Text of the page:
Such a refusal also erases the ways in which Asians have also been victimized by white supremacy. I would suggest humoring another reading of the character of Mr. Oyama in Get Out, which is the possibility that he, too, has been kidnapped, and that, like the Black victims in the film, he is actually a white man in an Asian man’s body. The fact that, unlike the white participants in the bingo game/slave auction, Mr. Oyama’s card appears to be empty, suggests that there is something different about his positionality and investment in the bidding. After all, like Black bodies, Asian bodies have historically been exploited as a labor force. After the abolition of slavery, Chinese labor was imported to the American South as cheap labor to replace freed Blacks. A 1879 cover of Harper’s Weekly, which contains the dual title, “The Chinese Must Go” and “The Nigger Must Go” illustrates how anti-Black and anti-Chinese sentiment went hand-in-hand, as both Black and Chinese labor were seen as threats to white labor. Chinese men and boys were also subject to lynchings, and one of the worst in US history was the Chinese massacre of 1871.
This isn’t to say, of course, that African Americans and Asian Americans have been racialized in the same way; nor do I want to make any false equivalence between the kinds of racism that both groups face. That it seems unlikely or unfeasible that Mr. Oyama is a victim speaks to the particularities of how Black and Asian bodies are treated. Get Out addresses how Black men have long been fetishized in scenes where a white man grabs Chris’s arm to admire his musculature and a white woman asks him if it’s true that Black men have larger penises. Asian male bodies (penises included) are assumed to be smaller and weaker, not desirable. As such, in the scheme of the film, Mr. Oyama’s body would not be viewed as a purchasable commodity. Had the character been an Asian woman, however, her victimization would have been more plausible. Asian female bodies are routinely objectified and sexualized, not only in film and popular culture, but also in reality: Nearly two-thirds of human trafficking victims are from Asia, and victims of trafficking are predominantly girls and women. The insertion of a lone Asian female character in the cocktail party would read very differently; she could be a white man’s wife or mistress or a white woman inhabiting an Asian woman’s body for its exotic desirability. She could have also been on the auction block.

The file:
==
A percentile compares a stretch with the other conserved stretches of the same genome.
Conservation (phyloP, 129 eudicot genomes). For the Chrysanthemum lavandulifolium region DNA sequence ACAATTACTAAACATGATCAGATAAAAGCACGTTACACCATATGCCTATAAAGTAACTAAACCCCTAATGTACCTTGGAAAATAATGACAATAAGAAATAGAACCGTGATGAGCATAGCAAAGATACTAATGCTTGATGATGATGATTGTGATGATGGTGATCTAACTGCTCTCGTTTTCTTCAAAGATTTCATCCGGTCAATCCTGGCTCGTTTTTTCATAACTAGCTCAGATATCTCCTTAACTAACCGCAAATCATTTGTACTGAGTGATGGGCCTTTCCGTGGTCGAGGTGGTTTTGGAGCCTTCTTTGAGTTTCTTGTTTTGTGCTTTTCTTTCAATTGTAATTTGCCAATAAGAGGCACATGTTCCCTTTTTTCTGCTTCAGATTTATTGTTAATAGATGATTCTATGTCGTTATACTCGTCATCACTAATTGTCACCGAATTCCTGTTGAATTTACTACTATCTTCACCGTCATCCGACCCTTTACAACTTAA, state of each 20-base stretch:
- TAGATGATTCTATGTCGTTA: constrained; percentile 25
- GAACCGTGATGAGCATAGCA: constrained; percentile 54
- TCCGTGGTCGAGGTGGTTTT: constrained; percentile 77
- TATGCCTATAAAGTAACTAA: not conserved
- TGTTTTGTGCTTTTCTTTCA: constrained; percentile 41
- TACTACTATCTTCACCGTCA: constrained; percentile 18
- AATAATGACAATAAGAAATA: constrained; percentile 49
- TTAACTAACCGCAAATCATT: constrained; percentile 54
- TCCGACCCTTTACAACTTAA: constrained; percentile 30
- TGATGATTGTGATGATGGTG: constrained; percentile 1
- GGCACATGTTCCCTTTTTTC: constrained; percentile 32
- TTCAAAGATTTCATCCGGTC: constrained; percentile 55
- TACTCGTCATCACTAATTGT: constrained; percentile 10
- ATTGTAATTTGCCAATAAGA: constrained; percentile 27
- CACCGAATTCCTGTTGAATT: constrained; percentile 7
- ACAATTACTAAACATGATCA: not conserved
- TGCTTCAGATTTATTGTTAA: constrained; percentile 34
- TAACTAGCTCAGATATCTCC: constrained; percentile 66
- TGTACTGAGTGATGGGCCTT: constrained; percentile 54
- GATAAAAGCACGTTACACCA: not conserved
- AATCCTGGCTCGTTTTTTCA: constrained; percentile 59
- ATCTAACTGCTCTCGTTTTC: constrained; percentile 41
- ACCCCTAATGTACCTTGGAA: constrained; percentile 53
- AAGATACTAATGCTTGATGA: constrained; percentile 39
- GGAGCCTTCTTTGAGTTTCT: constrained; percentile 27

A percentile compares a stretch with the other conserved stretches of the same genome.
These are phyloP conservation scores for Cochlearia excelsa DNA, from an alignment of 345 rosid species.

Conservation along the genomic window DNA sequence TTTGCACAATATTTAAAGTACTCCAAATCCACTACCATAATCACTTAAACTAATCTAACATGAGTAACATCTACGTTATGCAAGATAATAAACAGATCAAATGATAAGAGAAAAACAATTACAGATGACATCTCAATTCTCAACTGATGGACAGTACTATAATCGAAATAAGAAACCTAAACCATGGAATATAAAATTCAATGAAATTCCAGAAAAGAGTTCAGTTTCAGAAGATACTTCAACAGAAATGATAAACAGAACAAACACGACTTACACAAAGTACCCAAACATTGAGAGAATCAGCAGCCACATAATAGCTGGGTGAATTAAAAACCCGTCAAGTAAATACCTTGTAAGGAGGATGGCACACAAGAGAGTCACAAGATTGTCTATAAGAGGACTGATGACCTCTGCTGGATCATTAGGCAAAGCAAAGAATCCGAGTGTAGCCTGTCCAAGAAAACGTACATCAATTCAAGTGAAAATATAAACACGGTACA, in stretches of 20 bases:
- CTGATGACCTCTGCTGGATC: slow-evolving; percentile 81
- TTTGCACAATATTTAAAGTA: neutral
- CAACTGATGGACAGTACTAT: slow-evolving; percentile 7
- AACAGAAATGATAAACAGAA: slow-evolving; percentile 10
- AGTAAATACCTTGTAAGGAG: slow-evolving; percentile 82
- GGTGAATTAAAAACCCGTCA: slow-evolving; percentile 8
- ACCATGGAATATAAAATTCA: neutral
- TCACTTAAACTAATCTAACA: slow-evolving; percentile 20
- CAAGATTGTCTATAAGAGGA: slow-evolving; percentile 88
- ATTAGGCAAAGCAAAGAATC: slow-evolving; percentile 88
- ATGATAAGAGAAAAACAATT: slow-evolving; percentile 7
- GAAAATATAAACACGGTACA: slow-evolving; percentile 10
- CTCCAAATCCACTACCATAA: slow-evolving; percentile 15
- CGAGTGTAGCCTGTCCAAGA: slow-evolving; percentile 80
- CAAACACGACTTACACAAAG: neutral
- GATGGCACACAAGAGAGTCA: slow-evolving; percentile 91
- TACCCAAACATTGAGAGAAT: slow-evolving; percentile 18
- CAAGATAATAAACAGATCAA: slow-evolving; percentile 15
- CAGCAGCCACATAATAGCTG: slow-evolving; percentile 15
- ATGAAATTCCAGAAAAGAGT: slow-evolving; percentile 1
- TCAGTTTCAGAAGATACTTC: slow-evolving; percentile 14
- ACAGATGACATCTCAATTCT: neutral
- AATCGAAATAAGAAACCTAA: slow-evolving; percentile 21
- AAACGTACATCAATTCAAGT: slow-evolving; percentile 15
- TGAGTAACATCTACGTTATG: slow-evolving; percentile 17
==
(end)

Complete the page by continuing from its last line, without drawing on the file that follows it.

It is perhaps for this reason that I felt the horror of Get Out deep in my bones in spite of my occupying a different body from those represented in the film. I never presume to know what it feels like to be Black or to be subject to anti-Black racism. But I do know what it feels like to walk in a white-dominated world that seeks to both erase and exploit me, that will deride my culture and appropriate it. I love that the film has prompted me and my friends (of various racial/ethnic backgrounds) to continue conversations about what we felt and identified with in our viewing experience. I’d like to think that beyond acknowledgement of the differences in what we have to navigate, this shared experience is what solidarity begins to look like.
Catherine Fung is a former college professor-turned-English teacher at Lick-Wilmerding High School. She has published in the journals MELUS, SocialText, College Literature, and Novel: A Forum on Fiction, and is working on a monograph on refugee narratives and interethnic/interracial solidarity. Based in Oakland, she is active in the group Asians4BlackLives.